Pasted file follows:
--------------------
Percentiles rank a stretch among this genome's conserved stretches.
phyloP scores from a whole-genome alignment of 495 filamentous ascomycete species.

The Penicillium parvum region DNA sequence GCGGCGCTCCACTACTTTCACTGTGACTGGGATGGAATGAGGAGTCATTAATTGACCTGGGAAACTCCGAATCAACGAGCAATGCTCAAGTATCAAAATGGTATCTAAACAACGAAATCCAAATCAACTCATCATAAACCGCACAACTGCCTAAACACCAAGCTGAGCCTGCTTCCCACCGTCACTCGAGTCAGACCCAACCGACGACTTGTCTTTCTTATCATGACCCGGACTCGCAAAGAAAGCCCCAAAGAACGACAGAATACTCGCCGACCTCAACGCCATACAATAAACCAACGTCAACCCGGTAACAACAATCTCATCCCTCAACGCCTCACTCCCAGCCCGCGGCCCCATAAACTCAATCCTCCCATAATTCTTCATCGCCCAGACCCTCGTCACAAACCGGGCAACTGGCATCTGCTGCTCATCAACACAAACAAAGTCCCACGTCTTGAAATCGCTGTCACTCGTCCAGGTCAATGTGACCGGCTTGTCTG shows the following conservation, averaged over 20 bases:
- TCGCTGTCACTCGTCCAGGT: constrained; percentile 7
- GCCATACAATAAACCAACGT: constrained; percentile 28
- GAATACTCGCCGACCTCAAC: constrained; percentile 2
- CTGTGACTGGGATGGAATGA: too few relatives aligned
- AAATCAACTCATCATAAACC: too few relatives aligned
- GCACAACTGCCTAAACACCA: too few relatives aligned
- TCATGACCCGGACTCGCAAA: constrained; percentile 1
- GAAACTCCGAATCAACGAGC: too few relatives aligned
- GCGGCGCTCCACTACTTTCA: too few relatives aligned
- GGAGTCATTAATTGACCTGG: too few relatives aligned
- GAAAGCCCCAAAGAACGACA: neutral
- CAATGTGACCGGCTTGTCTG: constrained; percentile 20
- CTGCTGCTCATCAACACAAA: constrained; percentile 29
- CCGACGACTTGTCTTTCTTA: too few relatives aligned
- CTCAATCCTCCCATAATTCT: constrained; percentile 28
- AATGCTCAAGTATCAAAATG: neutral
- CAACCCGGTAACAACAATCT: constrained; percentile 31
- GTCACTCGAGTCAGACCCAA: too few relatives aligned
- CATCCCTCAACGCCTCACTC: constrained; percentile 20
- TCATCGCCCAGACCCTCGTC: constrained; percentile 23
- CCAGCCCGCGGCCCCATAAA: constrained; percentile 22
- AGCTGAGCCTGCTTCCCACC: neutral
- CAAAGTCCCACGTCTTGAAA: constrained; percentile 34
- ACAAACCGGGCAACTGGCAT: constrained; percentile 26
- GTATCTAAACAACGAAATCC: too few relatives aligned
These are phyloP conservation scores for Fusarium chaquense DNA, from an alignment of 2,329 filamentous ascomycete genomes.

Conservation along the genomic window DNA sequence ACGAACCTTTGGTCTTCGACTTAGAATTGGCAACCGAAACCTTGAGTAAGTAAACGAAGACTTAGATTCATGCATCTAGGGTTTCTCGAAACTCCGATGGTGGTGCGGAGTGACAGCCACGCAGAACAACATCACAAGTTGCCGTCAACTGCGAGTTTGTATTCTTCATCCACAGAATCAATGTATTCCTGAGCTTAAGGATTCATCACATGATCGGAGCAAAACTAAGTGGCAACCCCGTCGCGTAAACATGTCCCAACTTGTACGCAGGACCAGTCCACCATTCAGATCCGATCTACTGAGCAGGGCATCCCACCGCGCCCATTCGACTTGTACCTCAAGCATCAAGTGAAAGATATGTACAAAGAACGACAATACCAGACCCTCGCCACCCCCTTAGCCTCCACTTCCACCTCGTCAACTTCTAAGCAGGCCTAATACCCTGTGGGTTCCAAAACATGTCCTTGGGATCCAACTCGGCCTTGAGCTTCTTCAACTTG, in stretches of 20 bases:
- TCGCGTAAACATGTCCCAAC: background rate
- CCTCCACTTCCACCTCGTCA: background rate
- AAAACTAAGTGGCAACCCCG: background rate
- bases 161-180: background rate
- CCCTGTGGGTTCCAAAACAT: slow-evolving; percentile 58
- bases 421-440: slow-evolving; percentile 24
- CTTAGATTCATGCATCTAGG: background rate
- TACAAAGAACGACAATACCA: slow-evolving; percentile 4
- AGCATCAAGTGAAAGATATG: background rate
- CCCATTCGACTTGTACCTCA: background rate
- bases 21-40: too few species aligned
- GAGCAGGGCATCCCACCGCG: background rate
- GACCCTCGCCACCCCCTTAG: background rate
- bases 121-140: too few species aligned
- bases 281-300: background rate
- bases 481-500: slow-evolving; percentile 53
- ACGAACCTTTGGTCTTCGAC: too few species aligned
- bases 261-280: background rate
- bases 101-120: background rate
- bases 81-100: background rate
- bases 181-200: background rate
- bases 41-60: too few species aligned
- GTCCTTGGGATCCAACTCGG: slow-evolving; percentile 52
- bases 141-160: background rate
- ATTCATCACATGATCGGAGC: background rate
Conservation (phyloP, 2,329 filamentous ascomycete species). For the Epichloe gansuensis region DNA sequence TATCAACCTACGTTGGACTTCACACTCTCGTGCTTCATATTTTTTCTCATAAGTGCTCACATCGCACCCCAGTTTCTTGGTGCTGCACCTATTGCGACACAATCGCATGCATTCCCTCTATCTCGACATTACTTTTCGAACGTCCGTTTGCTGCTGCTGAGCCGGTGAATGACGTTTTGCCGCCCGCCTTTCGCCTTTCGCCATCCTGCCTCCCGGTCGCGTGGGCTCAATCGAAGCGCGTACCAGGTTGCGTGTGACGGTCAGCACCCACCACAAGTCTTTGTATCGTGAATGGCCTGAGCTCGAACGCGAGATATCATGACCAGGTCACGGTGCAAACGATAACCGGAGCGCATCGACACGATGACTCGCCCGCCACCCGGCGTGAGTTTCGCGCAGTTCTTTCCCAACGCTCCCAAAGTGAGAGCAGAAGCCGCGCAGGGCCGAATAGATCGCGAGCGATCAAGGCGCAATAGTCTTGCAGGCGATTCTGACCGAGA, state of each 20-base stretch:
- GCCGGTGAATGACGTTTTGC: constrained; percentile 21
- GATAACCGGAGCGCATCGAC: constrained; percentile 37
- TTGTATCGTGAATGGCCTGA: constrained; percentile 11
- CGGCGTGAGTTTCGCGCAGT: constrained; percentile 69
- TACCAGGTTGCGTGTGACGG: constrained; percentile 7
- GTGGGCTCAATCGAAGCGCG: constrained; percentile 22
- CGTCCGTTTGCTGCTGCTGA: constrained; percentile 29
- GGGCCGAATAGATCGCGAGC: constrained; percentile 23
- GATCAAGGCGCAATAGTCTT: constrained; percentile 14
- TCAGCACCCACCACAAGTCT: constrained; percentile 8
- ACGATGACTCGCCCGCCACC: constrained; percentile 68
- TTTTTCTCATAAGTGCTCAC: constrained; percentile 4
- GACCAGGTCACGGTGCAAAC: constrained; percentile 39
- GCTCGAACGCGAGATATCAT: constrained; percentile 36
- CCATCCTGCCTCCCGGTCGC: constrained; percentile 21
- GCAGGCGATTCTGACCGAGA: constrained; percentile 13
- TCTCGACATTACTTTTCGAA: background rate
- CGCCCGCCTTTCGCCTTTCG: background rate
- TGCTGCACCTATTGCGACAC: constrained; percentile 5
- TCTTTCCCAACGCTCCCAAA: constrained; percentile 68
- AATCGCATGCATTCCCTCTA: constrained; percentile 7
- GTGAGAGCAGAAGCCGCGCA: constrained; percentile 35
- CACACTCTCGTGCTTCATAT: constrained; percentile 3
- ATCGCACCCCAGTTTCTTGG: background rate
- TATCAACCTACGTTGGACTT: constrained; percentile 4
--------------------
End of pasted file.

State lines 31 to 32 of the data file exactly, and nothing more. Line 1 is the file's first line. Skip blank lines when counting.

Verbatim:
- TCGCGTAAACATGTCCCAAC: background rate
- CCTCCACTTCCACCTCGTCA: background rate